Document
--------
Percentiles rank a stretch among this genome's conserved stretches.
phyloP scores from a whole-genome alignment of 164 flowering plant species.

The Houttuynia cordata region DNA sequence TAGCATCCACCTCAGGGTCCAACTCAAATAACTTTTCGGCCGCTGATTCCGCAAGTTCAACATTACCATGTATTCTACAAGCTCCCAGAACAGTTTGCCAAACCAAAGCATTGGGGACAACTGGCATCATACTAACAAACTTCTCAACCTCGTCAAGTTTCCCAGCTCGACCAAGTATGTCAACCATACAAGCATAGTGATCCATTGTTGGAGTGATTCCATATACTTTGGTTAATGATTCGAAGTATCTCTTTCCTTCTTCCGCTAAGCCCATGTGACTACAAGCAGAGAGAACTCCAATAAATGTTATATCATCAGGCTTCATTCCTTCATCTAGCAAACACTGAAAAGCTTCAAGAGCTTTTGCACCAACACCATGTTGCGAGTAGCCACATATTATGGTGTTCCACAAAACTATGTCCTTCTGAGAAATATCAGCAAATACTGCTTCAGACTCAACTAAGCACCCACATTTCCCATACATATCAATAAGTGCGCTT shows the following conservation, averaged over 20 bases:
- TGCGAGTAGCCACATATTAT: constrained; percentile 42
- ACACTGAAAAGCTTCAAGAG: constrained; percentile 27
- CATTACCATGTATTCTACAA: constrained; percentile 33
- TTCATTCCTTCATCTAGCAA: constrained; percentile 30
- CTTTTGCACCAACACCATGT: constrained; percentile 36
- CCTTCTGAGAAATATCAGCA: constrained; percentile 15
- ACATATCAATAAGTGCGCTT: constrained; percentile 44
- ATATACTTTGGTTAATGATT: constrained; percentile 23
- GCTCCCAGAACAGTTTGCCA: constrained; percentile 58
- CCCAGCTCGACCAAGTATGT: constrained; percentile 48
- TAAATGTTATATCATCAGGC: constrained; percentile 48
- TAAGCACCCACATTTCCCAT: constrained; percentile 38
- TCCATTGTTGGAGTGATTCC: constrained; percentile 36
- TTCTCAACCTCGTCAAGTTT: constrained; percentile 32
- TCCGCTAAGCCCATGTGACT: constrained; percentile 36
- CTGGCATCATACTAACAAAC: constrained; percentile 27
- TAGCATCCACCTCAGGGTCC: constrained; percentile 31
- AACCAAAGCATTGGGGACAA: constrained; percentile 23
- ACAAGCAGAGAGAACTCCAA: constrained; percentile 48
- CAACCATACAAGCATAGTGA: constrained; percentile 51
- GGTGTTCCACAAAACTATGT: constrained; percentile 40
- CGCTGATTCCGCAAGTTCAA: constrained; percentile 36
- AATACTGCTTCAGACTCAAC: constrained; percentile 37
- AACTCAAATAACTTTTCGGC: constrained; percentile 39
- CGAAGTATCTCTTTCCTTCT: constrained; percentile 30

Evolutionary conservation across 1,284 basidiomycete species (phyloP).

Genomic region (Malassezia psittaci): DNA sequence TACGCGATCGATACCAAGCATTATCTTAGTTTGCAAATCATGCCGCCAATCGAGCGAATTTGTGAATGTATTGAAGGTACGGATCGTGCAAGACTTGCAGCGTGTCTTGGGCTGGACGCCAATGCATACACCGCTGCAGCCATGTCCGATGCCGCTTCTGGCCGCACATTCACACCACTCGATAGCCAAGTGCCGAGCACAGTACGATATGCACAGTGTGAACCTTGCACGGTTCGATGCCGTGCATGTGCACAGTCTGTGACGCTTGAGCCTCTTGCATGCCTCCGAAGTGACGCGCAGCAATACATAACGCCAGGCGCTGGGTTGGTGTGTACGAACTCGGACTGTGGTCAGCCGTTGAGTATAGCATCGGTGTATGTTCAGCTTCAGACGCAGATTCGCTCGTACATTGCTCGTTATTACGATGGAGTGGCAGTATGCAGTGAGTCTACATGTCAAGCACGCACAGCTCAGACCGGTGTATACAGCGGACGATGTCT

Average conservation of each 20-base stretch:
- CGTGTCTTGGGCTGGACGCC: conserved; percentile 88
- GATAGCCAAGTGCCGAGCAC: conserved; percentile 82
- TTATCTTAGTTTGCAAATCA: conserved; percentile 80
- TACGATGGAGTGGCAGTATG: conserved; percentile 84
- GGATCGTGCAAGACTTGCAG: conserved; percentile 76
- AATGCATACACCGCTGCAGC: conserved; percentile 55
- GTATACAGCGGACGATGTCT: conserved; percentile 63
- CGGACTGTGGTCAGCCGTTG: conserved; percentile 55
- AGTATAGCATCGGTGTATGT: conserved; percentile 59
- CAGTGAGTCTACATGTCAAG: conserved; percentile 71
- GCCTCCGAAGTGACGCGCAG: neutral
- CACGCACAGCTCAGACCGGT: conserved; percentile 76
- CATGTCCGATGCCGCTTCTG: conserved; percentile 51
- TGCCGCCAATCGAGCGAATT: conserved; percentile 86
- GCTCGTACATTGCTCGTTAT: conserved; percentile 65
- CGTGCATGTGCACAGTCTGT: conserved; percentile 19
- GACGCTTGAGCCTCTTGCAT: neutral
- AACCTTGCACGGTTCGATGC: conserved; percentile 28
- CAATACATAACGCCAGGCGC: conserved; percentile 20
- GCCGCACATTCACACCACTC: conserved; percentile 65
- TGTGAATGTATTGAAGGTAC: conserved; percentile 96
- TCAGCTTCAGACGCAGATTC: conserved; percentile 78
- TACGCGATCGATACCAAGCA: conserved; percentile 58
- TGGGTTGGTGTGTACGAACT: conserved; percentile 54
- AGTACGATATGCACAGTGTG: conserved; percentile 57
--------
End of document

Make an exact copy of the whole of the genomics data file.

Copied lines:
Percentiles rank a stretch among this genome's conserved stretches.
phyloP scores from a whole-genome alignment of 164 flowering plant species.

The Houttuynia cordata region DNA sequence TAGCATCCACCTCAGGGTCCAACTCAAATAACTTTTCGGCCGCTGATTCCGCAAGTTCAACATTACCATGTATTCTACAAGCTCCCAGAACAGTTTGCCAAACCAAAGCATTGGGGACAACTGGCATCATACTAACAAACTTCTCAACCTCGTCAAGTTTCCCAGCTCGACCAAGTATGTCAACCATACAAGCATAGTGATCCATTGTTGGAGTGATTCCATATACTTTGGTTAATGATTCGAAGTATCTCTTTCCTTCTTCCGCTAAGCCCATGTGACTACAAGCAGAGAGAACTCCAATAAATGTTATATCATCAGGCTTCATTCCTTCATCTAGCAAACACTGAAAAGCTTCAAGAGCTTTTGCACCAACACCATGTTGCGAGTAGCCACATATTATGGTGTTCCACAAAACTATGTCCTTCTGAGAAATATCAGCAAATACTGCTTCAGACTCAACTAAGCACCCACATTTCCCATACATATCAATAAGTGCGCTT shows the following conservation, averaged over 20 bases:
- TGCGAGTAGCCACATATTAT: constrained; percentile 42
- ACACTGAAAAGCTTCAAGAG: constrained; percentile 27
- CATTACCATGTATTCTACAA: constrained; percentile 33
- TTCATTCCTTCATCTAGCAA: constrained; percentile 30
- CTTTTGCACCAACACCATGT: constrained; percentile 36
- CCTTCTGAGAAATATCAGCA: constrained; percentile 15
- ACATATCAATAAGTGCGCTT: constrained; percentile 44
- ATATACTTTGGTTAATGATT: constrained; percentile 23
- GCTCCCAGAACAGTTTGCCA: constrained; percentile 58
- CCCAGCTCGACCAAGTATGT: constrained; percentile 48
- TAAATGTTATATCATCAGGC: constrained; percentile 48
- TAAGCACCCACATTTCCCAT: constrained; percentile 38
- TCCATTGTTGGAGTGATTCC: constrained; percentile 36
- TTCTCAACCTCGTCAAGTTT: constrained; percentile 32
- TCCGCTAAGCCCATGTGACT: constrained; percentile 36
- CTGGCATCATACTAACAAAC: constrained; percentile 27
- TAGCATCCACCTCAGGGTCC: constrained; percentile 31
- AACCAAAGCATTGGGGACAA: constrained; percentile 23
- ACAAGCAGAGAGAACTCCAA: constrained; percentile 48
- CAACCATACAAGCATAGTGA: constrained; percentile 51
- GGTGTTCCACAAAACTATGT: constrained; percentile 40
- CGCTGATTCCGCAAGTTCAA: constrained; percentile 36
- AATACTGCTTCAGACTCAAC: constrained; percentile 37
- AACTCAAATAACTTTTCGGC: constrained; percentile 39
- CGAAGTATCTCTTTCCTTCT: constrained; percentile 30

Evolutionary conservation across 1,284 basidiomycete species (phyloP).

Genomic region (Malassezia psittaci): DNA sequence TACGCGATCGATACCAAGCATTATCTTAGTTTGCAAATCATGCCGCCAATCGAGCGAATTTGTGAATGTATTGAAGGTACGGATCGTGCAAGACTTGCAGCGTGTCTTGGGCTGGACGCCAATGCATACACCGCTGCAGCCATGTCCGATGCCGCTTCTGGCCGCACATTCACACCACTCGATAGCCAAGTGCCGAGCACAGTACGATATGCACAGTGTGAACCTTGCACGGTTCGATGCCGTGCATGTGCACAGTCTGTGACGCTTGAGCCTCTTGCATGCCTCCGAAGTGACGCGCAGCAATACATAACGCCAGGCGCTGGGTTGGTGTGTACGAACTCGGACTGTGGTCAGCCGTTGAGTATAGCATCGGTGTATGTTCAGCTTCAGACGCAGATTCGCTCGTACATTGCTCGTTATTACGATGGAGTGGCAGTATGCAGTGAGTCTACATGTCAAGCACGCACAGCTCAGACCGGTGTATACAGCGGACGATGTCT

Average conservation of each 20-base stretch:
- CGTGTCTTGGGCTGGACGCC: conserved; percentile 88
- GATAGCCAAGTGCCGAGCAC: conserved; percentile 82
- TTATCTTAGTTTGCAAATCA: conserved; percentile 80
- TACGATGGAGTGGCAGTATG: conserved; percentile 84
- GGATCGTGCAAGACTTGCAG: conserved; percentile 76
- AATGCATACACCGCTGCAGC: conserved; percentile 55
- GTATACAGCGGACGATGTCT: conserved; percentile 63
- CGGACTGTGGTCAGCCGTTG: conserved; percentile 55
- AGTATAGCATCGGTGTATGT: conserved; percentile 59
- CAGTGAGTCTACATGTCAAG: conserved; percentile 71
- GCCTCCGAAGTGACGCGCAG: neutral
- CACGCACAGCTCAGACCGGT: conserved; percentile 76
- CATGTCCGATGCCGCTTCTG: conserved; percentile 51
- TGCCGCCAATCGAGCGAATT: conserved; percentile 86
- GCTCGTACATTGCTCGTTAT: conserved; percentile 65
- CGTGCATGTGCACAGTCTGT: conserved; percentile 19
- GACGCTTGAGCCTCTTGCAT: neutral
- AACCTTGCACGGTTCGATGC: conserved; percentile 28
- CAATACATAACGCCAGGCGC: conserved; percentile 20
- GCCGCACATTCACACCACTC: conserved; percentile 65
- TGTGAATGTATTGAAGGTAC: conserved; percentile 96
- TCAGCTTCAGACGCAGATTC: conserved; percentile 78
- TACGCGATCGATACCAAGCA: conserved; percentile 58
- TGGGTTGGTGTGTACGAACT: conserved; percentile 54
- AGTACGATATGCACAGTGTG: conserved; percentile 57